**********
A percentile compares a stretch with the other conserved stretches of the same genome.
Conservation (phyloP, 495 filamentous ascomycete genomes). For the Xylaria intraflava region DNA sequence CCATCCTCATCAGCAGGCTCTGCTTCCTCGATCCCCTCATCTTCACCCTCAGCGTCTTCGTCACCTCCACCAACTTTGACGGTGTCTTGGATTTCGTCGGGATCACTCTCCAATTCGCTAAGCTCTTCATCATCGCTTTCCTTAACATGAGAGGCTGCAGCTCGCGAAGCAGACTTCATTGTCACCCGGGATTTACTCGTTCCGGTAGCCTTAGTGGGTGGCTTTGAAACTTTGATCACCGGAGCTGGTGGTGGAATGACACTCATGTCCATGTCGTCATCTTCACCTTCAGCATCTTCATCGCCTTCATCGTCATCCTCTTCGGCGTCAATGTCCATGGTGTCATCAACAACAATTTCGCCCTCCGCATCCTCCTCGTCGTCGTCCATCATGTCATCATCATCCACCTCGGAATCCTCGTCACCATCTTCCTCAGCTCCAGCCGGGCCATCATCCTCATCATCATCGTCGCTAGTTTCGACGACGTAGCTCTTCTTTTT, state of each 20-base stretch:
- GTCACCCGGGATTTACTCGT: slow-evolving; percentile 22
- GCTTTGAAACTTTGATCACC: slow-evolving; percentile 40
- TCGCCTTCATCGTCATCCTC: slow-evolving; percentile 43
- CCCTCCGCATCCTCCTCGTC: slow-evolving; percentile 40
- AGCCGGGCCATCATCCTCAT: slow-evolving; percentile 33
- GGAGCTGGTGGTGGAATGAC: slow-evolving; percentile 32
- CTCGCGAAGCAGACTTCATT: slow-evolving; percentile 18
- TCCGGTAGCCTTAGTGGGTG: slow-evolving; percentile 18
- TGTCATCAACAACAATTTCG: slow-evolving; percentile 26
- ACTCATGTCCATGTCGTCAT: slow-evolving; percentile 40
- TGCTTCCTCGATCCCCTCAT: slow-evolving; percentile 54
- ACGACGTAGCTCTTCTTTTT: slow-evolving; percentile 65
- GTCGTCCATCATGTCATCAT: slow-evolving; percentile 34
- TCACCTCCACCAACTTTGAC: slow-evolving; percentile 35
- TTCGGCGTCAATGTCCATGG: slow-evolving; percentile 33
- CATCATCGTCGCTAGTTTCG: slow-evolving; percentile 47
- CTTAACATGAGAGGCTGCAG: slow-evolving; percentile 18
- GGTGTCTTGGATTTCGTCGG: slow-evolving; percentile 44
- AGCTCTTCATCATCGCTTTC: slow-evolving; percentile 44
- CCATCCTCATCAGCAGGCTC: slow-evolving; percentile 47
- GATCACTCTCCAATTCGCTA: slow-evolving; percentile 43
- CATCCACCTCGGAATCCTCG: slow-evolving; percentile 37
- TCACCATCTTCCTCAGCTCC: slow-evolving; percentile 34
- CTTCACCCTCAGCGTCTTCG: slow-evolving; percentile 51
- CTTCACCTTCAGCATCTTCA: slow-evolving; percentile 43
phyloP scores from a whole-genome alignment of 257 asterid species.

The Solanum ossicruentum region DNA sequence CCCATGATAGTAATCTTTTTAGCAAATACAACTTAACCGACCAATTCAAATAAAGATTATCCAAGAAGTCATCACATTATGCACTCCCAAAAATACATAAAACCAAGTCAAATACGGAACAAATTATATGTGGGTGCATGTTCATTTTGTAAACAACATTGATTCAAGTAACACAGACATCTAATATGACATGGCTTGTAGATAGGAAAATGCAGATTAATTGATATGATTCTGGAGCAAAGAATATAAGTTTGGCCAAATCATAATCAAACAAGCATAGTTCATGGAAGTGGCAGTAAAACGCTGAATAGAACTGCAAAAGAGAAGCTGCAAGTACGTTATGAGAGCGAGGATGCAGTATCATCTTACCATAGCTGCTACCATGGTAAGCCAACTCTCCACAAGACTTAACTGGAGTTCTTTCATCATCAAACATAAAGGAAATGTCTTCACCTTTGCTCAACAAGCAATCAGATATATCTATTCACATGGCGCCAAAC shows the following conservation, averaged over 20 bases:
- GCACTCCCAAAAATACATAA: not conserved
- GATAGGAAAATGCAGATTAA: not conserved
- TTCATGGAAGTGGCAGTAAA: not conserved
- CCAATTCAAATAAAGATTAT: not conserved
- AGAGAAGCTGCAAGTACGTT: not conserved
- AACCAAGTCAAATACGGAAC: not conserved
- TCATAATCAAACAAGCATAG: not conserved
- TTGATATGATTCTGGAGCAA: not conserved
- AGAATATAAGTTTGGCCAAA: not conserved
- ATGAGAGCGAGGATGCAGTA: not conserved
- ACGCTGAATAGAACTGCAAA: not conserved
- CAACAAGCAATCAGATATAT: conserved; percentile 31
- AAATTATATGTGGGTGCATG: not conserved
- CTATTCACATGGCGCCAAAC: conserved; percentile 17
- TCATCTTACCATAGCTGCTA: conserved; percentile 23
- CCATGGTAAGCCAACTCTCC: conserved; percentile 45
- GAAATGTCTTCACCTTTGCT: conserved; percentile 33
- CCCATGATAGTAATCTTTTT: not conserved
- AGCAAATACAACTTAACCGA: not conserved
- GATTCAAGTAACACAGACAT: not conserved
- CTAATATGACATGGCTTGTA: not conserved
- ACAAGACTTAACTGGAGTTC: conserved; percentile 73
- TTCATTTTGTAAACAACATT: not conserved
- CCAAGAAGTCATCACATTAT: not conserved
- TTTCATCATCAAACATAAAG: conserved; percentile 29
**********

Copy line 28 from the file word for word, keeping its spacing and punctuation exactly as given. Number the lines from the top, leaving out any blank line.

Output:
phyloP scores from a whole-genome alignment of 257 asterid species.